“Hello. My name is Fred Stein, I’m a photographer, left-wing, and I would like to take your picture.”
This is how Fred Stein used to strike up a conversation with people he hoped to portray. Between 1933 and 1967 he managed to make more than 1,200 portraits this way. The words show he had not only the courage to approach people, but also a talent for quickly putting those who had caught his eye at ease.
Fred Stein took a passionate interest both in those he portrayed and their work. With André Malraux, Arthur Koestler, Egon Erwin Kisch, and countless other peers he discussed the political landscape in Europe of the 1930 and 40s. Willy Brandt and he became firm friends and remained so all their lives long, and likewise others whose portrait he made. In a letter of 10 May 1983, Brandt recalled:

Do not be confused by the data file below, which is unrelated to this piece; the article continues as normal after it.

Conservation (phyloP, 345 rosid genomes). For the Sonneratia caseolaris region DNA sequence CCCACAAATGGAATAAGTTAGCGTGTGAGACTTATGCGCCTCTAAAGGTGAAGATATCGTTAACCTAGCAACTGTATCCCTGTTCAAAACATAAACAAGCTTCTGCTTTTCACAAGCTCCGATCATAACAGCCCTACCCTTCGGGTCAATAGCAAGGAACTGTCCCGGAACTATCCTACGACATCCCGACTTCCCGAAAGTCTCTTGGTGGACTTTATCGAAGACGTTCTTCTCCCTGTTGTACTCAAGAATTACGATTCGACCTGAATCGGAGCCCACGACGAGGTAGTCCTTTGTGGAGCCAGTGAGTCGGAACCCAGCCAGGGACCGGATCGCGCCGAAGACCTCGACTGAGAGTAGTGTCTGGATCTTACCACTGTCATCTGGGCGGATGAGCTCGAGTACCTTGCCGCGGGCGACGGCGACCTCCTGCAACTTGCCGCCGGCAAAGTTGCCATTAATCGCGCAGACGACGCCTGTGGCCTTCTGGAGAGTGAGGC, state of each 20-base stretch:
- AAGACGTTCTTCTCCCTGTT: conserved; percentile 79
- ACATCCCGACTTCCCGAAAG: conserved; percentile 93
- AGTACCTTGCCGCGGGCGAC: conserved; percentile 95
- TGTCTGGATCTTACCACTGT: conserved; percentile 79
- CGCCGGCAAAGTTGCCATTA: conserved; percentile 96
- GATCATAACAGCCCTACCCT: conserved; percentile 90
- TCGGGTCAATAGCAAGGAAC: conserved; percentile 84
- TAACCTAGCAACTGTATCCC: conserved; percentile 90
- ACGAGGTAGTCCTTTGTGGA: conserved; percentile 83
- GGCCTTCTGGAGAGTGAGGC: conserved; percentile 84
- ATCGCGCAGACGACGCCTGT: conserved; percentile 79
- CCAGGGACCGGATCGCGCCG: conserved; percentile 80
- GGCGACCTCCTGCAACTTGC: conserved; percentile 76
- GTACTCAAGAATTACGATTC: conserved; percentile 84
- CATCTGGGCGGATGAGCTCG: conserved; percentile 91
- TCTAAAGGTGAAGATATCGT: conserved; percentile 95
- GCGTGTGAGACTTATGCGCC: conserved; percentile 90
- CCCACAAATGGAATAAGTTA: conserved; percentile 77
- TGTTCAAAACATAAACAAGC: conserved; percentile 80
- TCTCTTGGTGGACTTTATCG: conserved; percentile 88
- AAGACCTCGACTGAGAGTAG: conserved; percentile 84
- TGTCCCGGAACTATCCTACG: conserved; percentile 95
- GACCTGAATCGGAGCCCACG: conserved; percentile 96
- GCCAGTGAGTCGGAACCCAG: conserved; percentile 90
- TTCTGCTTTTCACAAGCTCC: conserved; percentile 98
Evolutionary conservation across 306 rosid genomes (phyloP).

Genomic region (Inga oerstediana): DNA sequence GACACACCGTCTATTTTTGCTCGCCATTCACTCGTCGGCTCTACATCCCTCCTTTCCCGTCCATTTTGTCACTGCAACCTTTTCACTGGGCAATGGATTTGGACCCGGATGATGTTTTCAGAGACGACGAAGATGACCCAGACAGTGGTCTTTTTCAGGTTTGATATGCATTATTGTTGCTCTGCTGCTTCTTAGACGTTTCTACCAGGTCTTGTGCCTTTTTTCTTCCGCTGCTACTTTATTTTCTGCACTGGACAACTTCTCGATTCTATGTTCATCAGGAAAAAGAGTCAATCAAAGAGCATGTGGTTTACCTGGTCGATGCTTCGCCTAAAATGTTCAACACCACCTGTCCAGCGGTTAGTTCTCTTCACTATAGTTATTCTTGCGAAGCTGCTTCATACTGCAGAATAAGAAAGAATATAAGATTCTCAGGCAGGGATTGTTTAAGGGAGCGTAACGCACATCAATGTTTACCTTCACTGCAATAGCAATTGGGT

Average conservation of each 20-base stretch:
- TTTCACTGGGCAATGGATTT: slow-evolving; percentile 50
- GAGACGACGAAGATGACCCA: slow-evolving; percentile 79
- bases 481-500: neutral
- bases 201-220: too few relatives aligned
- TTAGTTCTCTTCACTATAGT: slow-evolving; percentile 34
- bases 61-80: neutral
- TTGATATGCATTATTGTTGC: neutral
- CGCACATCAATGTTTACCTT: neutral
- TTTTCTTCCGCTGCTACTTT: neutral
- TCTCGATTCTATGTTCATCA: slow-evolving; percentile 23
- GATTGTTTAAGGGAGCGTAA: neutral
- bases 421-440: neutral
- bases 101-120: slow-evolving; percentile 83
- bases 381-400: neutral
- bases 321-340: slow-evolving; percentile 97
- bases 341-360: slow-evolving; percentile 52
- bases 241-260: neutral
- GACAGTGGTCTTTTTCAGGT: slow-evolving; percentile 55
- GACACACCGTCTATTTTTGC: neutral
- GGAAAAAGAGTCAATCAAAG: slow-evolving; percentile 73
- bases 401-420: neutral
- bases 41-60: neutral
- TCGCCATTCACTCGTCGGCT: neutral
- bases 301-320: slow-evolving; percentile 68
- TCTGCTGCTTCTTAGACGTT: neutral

“I met Fred Stein when we were both refugees and fighting the totalitarian Nazi regime with the rather modest means at our disposal. He was a man ahead of his time, an avant-garde and brilliant photographer, inspired by the commitment to justice and concern for truth so clearly reflected in his photographs. → continue reading